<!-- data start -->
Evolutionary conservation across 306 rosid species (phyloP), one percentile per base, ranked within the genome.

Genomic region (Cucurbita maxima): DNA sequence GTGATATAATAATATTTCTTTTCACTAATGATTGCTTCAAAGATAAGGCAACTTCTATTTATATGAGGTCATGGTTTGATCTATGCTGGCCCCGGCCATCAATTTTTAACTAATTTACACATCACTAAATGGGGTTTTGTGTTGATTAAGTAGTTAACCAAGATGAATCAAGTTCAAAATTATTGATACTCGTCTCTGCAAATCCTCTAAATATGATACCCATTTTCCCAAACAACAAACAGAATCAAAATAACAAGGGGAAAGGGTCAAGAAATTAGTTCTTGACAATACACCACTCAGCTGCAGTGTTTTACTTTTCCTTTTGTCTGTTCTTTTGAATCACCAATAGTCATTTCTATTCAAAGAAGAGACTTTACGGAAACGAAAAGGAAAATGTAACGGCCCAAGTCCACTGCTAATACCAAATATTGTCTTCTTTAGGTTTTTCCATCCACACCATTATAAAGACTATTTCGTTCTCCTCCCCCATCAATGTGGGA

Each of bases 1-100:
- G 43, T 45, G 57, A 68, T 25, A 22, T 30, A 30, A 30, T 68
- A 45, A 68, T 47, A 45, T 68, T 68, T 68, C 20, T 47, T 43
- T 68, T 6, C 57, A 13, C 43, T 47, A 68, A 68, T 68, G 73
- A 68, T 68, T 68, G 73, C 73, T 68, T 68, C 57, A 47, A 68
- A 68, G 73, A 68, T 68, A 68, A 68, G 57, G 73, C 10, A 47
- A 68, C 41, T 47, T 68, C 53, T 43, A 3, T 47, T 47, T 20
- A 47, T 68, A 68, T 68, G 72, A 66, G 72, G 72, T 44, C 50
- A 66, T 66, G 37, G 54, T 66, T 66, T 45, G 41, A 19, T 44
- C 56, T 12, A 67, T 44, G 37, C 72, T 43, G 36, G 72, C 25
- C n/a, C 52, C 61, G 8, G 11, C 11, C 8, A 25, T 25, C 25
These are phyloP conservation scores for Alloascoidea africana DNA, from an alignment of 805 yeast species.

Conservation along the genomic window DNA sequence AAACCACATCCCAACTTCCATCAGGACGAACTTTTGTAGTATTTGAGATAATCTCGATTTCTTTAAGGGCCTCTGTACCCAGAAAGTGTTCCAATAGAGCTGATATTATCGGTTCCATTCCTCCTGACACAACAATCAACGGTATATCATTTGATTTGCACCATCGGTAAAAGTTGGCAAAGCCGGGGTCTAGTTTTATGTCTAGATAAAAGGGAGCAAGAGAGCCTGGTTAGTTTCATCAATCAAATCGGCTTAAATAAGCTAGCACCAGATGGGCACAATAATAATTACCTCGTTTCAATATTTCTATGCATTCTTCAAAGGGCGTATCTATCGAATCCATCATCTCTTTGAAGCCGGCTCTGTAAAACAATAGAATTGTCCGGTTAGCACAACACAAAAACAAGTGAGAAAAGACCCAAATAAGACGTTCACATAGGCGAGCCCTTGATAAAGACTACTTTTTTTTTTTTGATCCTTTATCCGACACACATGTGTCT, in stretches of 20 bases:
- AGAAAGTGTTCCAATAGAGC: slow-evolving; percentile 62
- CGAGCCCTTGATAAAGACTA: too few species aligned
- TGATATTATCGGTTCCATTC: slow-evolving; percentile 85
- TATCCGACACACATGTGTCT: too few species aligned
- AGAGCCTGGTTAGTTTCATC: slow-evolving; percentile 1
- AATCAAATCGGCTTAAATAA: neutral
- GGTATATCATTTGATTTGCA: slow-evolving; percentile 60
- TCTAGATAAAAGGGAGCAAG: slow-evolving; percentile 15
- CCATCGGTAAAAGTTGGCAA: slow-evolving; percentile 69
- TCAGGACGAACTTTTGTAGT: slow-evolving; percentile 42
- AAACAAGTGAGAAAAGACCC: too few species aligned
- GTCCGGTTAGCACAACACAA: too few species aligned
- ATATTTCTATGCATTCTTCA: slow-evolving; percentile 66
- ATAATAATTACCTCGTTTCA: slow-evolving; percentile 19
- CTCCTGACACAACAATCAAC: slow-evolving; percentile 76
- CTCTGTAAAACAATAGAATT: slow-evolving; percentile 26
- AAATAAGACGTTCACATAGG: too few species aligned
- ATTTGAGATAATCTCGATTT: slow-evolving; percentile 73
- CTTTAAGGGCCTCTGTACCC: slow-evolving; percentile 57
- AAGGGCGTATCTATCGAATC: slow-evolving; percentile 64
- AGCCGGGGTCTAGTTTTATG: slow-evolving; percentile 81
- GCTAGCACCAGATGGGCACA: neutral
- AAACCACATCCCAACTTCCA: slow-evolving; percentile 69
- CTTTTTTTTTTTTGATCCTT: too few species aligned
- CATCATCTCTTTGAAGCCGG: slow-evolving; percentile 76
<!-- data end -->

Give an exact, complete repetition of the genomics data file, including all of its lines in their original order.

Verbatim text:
Evolutionary conservation across 306 rosid species (phyloP), one percentile per base, ranked within the genome.

Genomic region (Cucurbita maxima): DNA sequence GTGATATAATAATATTTCTTTTCACTAATGATTGCTTCAAAGATAAGGCAACTTCTATTTATATGAGGTCATGGTTTGATCTATGCTGGCCCCGGCCATCAATTTTTAACTAATTTACACATCACTAAATGGGGTTTTGTGTTGATTAAGTAGTTAACCAAGATGAATCAAGTTCAAAATTATTGATACTCGTCTCTGCAAATCCTCTAAATATGATACCCATTTTCCCAAACAACAAACAGAATCAAAATAACAAGGGGAAAGGGTCAAGAAATTAGTTCTTGACAATACACCACTCAGCTGCAGTGTTTTACTTTTCCTTTTGTCTGTTCTTTTGAATCACCAATAGTCATTTCTATTCAAAGAAGAGACTTTACGGAAACGAAAAGGAAAATGTAACGGCCCAAGTCCACTGCTAATACCAAATATTGTCTTCTTTAGGTTTTTCCATCCACACCATTATAAAGACTATTTCGTTCTCCTCCCCCATCAATGTGGGA

Each of bases 1-100:
- G 43, T 45, G 57, A 68, T 25, A 22, T 30, A 30, A 30, T 68
- A 45, A 68, T 47, A 45, T 68, T 68, T 68, C 20, T 47, T 43
- T 68, T 6, C 57, A 13, C 43, T 47, A 68, A 68, T 68, G 73
- A 68, T 68, T 68, G 73, C 73, T 68, T 68, C 57, A 47, A 68
- A 68, G 73, A 68, T 68, A 68, A 68, G 57, G 73, C 10, A 47
- A 68, C 41, T 47, T 68, C 53, T 43, A 3, T 47, T 47, T 20
- A 47, T 68, A 68, T 68, G 72, A 66, G 72, G 72, T 44, C 50
- A 66, T 66, G 37, G 54, T 66, T 66, T 45, G 41, A 19, T 44
- C 56, T 12, A 67, T 44, G 37, C 72, T 43, G 36, G 72, C 25
- C n/a, C 52, C 61, G 8, G 11, C 11, C 8, A 25, T 25, C 25
These are phyloP conservation scores for Alloascoidea africana DNA, from an alignment of 805 yeast species.

Conservation along the genomic window DNA sequence AAACCACATCCCAACTTCCATCAGGACGAACTTTTGTAGTATTTGAGATAATCTCGATTTCTTTAAGGGCCTCTGTACCCAGAAAGTGTTCCAATAGAGCTGATATTATCGGTTCCATTCCTCCTGACACAACAATCAACGGTATATCATTTGATTTGCACCATCGGTAAAAGTTGGCAAAGCCGGGGTCTAGTTTTATGTCTAGATAAAAGGGAGCAAGAGAGCCTGGTTAGTTTCATCAATCAAATCGGCTTAAATAAGCTAGCACCAGATGGGCACAATAATAATTACCTCGTTTCAATATTTCTATGCATTCTTCAAAGGGCGTATCTATCGAATCCATCATCTCTTTGAAGCCGGCTCTGTAAAACAATAGAATTGTCCGGTTAGCACAACACAAAAACAAGTGAGAAAAGACCCAAATAAGACGTTCACATAGGCGAGCCCTTGATAAAGACTACTTTTTTTTTTTTGATCCTTTATCCGACACACATGTGTCT, in stretches of 20 bases:
- AGAAAGTGTTCCAATAGAGC: slow-evolving; percentile 62
- CGAGCCCTTGATAAAGACTA: too few species aligned
- TGATATTATCGGTTCCATTC: slow-evolving; percentile 85
- TATCCGACACACATGTGTCT: too few species aligned
- AGAGCCTGGTTAGTTTCATC: slow-evolving; percentile 1
- AATCAAATCGGCTTAAATAA: neutral
- GGTATATCATTTGATTTGCA: slow-evolving; percentile 60
- TCTAGATAAAAGGGAGCAAG: slow-evolving; percentile 15
- CCATCGGTAAAAGTTGGCAA: slow-evolving; percentile 69
- TCAGGACGAACTTTTGTAGT: slow-evolving; percentile 42
- AAACAAGTGAGAAAAGACCC: too few species aligned
- GTCCGGTTAGCACAACACAA: too few species aligned
- ATATTTCTATGCATTCTTCA: slow-evolving; percentile 66
- ATAATAATTACCTCGTTTCA: slow-evolving; percentile 19
- CTCCTGACACAACAATCAAC: slow-evolving; percentile 76
- CTCTGTAAAACAATAGAATT: slow-evolving; percentile 26
- AAATAAGACGTTCACATAGG: too few species aligned
- ATTTGAGATAATCTCGATTT: slow-evolving; percentile 73
- CTTTAAGGGCCTCTGTACCC: slow-evolving; percentile 57
- AAGGGCGTATCTATCGAATC: slow-evolving; percentile 64
- AGCCGGGGTCTAGTTTTATG: slow-evolving; percentile 81
- GCTAGCACCAGATGGGCACA: neutral
- AAACCACATCCCAACTTCCA: slow-evolving; percentile 69
- CTTTTTTTTTTTTGATCCTT: too few species aligned
- CATCATCTCTTTGAAGCCGG: slow-evolving; percentile 76